As expected, the domain name quango ICANN yesterday affirmed its commitment to "meaningful participation and representation for individual users" by abolishing the board elections in which you or I could vote for who sets key Internet policy.
The British chair of ICANN, Stuart Lynn, had outlined the proposal a fortnight ago, so it was sure to supersede the old, Mugabe-style policy of holding "elections" in which a) the ruling party is assured of a majority b) voting systems break down just when they start to be used and c) the opposition and journalists are intimidated not, as in Zimbabwe by violence, but by bureaucratic ennui.
Even the official public declaration from Accra seemed to choke on its own chutzpah. Parse this resolution, and see if you can find the verb:-
"Whereas various proposals failed to achieve broad consensus support in the community [the consensus overwhelmingly favoring the option of dropping the incumbent doozies], notwithstanding repeated efforts to achieve that end [there was just one election], in part because of widely divergent views [everyone hates us] and fundamentally different perspectives about the expected or desired results of various approaches within the ICANN community."
Fifteen resolutions in, however, ICANN cuts to the chase:-
"The Board is not persuaded that global elections are the only or the best means of achieving meaningful public representation or the informed participation of Internet users in the ICANN process."
But just to be on the safe side, elections are being abolished anyway.
(In one of that year's most memorable quotes, ICANN explained that the enthusiastic public response to the 2000 At Large Election was because of a "basic misunderstanding" of ICANN's mission, which as we then noted was a striking case of vox diaboli).
There's some excellent coverage from the usual suspects: ICANNWatch, the ICANNBlog (Brett Fausett is in Accra), Rudetechbot and - pulling in a variety of sources including live irc logs from the Accra sessions - does-not-exist.org. (There's some fascinating stuff on the re-appointment of KPMG as ICANN auditors at the latter.)
Lynn's proposal sees the At-Large elected representatives (who only form a minority of the board) replaced by representatives nominated by governments.
Which means that candidates of the caliber of North America's elected representative Karl Auerbach, a veteran Internet engineer responsible for some of the key technical landmarks in the Net's history, and with years of constructive input into Internet policy, will be replaced by C-grade donors to national ruling political parties. And what a treat that nomination process promises to be: with anonymous, club-class Midlands biscuit entrepreneurs, Tennessee-based ball-bearing manufacturers, shire dames and if we're lucky (and we do hope Italy and Greece don't let us down here), Prime Minister's Mistresses, all vying for the honor of contributing to ICANN policy.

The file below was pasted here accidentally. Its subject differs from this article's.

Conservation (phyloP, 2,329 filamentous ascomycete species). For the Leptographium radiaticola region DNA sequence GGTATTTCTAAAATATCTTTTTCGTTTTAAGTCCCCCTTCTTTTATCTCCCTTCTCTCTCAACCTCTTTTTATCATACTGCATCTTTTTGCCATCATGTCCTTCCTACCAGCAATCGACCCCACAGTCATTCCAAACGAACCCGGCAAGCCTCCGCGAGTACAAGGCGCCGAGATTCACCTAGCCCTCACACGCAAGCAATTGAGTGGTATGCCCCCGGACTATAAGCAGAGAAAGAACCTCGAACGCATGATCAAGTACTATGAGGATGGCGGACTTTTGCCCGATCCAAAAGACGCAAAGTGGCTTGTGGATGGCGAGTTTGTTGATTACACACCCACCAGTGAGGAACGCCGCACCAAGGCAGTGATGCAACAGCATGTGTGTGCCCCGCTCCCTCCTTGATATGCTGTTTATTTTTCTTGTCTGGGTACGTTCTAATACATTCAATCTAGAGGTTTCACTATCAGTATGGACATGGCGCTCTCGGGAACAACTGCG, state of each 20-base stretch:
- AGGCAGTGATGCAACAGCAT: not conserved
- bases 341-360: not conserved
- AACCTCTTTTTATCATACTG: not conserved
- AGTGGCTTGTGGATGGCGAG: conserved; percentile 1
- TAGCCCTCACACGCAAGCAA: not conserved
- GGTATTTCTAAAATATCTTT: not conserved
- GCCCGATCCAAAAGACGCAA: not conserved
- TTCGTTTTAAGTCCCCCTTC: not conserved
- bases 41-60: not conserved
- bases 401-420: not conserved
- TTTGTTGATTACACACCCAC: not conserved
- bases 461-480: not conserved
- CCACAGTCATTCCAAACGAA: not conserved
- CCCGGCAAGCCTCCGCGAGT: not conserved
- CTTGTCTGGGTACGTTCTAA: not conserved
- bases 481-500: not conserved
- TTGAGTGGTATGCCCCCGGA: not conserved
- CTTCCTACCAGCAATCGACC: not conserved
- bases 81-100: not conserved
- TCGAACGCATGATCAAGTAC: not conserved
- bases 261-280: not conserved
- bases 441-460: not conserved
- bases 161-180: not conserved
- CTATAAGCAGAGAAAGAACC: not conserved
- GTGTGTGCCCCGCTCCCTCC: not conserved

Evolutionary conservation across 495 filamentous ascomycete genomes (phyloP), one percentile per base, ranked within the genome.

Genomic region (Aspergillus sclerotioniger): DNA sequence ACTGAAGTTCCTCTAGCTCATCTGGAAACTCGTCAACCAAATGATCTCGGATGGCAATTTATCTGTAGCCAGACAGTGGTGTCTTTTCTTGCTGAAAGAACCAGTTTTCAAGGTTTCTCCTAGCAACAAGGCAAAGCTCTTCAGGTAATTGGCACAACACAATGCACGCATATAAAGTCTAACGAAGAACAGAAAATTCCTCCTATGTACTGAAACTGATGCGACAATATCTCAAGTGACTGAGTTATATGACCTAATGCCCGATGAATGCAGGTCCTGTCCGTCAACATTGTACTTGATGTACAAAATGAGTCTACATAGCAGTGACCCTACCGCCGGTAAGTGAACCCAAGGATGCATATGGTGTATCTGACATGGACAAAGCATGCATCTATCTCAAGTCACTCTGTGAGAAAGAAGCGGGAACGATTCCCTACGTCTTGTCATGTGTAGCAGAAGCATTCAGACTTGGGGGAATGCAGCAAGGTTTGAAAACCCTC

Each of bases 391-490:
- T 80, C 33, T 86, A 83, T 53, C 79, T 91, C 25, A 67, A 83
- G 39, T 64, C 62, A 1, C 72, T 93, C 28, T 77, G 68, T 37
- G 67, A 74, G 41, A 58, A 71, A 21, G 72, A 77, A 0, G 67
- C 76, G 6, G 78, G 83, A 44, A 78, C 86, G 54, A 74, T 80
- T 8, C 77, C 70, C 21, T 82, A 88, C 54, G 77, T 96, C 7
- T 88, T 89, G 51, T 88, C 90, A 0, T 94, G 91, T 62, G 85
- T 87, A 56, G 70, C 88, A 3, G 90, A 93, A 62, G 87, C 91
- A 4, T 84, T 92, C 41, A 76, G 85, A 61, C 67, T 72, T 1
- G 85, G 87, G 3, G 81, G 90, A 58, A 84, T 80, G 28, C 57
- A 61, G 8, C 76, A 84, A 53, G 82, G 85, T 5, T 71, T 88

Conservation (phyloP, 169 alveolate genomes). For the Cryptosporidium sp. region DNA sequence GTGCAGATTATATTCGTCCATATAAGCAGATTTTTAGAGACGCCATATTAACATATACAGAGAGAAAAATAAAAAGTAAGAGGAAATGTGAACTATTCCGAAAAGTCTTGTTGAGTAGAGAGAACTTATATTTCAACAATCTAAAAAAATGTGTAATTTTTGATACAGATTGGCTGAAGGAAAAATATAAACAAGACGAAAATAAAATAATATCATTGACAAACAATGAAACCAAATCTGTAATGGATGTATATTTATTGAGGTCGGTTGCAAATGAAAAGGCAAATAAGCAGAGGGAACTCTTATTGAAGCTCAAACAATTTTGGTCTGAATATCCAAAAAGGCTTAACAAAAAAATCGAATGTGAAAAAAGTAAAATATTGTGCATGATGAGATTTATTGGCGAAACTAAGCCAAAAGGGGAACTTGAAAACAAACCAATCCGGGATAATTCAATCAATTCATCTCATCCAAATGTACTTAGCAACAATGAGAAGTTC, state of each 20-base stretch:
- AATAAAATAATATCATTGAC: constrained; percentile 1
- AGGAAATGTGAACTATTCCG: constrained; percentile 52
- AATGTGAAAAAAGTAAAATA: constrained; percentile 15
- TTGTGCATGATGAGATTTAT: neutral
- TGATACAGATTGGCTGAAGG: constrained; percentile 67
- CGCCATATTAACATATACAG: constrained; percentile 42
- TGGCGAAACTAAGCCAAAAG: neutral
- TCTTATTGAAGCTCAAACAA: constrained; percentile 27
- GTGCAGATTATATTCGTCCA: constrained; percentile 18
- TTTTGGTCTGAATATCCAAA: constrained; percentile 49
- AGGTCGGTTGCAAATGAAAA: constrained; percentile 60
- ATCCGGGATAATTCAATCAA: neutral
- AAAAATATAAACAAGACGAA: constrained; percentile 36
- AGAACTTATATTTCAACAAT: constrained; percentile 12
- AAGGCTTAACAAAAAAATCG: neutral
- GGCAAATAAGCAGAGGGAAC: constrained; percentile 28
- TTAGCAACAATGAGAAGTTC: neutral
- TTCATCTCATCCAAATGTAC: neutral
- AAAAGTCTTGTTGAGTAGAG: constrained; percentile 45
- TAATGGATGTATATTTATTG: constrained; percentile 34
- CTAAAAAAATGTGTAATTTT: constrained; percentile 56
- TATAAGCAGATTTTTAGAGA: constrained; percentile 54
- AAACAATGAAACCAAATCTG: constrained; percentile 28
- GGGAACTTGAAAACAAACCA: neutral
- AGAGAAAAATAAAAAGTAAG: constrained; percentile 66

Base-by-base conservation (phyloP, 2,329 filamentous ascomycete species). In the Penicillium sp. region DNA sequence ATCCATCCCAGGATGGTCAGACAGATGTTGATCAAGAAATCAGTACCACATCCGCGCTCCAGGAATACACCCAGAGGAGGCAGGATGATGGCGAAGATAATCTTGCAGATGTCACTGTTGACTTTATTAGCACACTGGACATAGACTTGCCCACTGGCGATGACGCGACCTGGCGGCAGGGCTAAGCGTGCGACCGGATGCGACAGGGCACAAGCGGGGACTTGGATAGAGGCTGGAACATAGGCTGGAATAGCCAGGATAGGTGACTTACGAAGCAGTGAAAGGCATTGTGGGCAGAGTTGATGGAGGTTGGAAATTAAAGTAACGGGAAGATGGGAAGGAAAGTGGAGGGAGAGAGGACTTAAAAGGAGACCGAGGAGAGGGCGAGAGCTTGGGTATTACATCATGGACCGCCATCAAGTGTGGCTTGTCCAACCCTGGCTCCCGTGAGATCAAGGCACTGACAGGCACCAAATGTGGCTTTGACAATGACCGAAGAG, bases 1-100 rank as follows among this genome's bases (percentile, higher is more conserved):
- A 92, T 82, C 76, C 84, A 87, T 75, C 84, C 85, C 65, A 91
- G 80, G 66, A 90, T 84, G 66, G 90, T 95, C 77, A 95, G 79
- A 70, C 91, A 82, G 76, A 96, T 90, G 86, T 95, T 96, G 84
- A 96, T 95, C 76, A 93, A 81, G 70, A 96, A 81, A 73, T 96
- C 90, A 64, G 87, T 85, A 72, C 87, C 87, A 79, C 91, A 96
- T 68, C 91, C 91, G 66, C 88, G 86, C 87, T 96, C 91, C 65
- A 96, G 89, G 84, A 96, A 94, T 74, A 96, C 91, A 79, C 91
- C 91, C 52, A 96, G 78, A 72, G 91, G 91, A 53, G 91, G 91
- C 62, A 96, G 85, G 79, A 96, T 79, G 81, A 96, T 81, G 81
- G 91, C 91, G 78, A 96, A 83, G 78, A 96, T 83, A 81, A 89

A couple of years ago Auerbach impressed us by returning a call to The Register on Thanksgiving Day afternoon, which goes way beyond the call of duty, and somehow we suspect we won't be getting the same courtesy from his successors.
Yesterday Auerbach noted, "My board seat, and those of the other four elected board members will simply vaporize this fall, with no replacements, no elections ... no nothing."
If the Accra proceedings weren't already absurd enough, who should pop up, clanking her chains, but tech eccentric and former ICANN chair Esther Dyson. Dyson, a peripheral but unavoidable figure in the Californian social calendar (although here, we've carefully developed heuristics that fill our calendar with dentist appointments whenever one of her self-regarding "conferences" looms) returned as the first "interim" ICANN chair after doing her bit to derail the Russian economy in the early 90s.
The nutty woman hasn't been idle, though.
Since late last year she's been involved in a contra operation, blessed by the board, to seek new ways of developing consensus, which don't involve any consensus at all. This goes by the name of the ALSC or the "At Large Study Committee", which was a bureaucratic ploy to signal the extinction of Net democracy while deferring the fateful decision itself for several months.
But the extent of Esther's capacity for self-delusion, for her flinty-eyed conviction that she's doing the world a favor, is apparent in this quite surreal e-mail, forwarded to several journalists and reproduced here. She forwards the touchy-feely, look-at-the-bunnies bits of yesterday's ICANN press release prefaced with the line "hard fought…. FYI from Esther".
Dyson played the role of lightning conductor in ICANN's early years, and her presence - always just about available enough, and credible enough for mainstream salon opinion - helped convey the message that despite its shaky finances and battling constituents, ICANN was set on an honest course. Now we know that was a sham, but Esther still insists she's saving the world. Just for us!
The finishing touch is her signature file which promises (and this comes above several plugs for upcoming books, conferences etc) …
"Esther Dyson Always make new mistakes!"
If only that were true. ®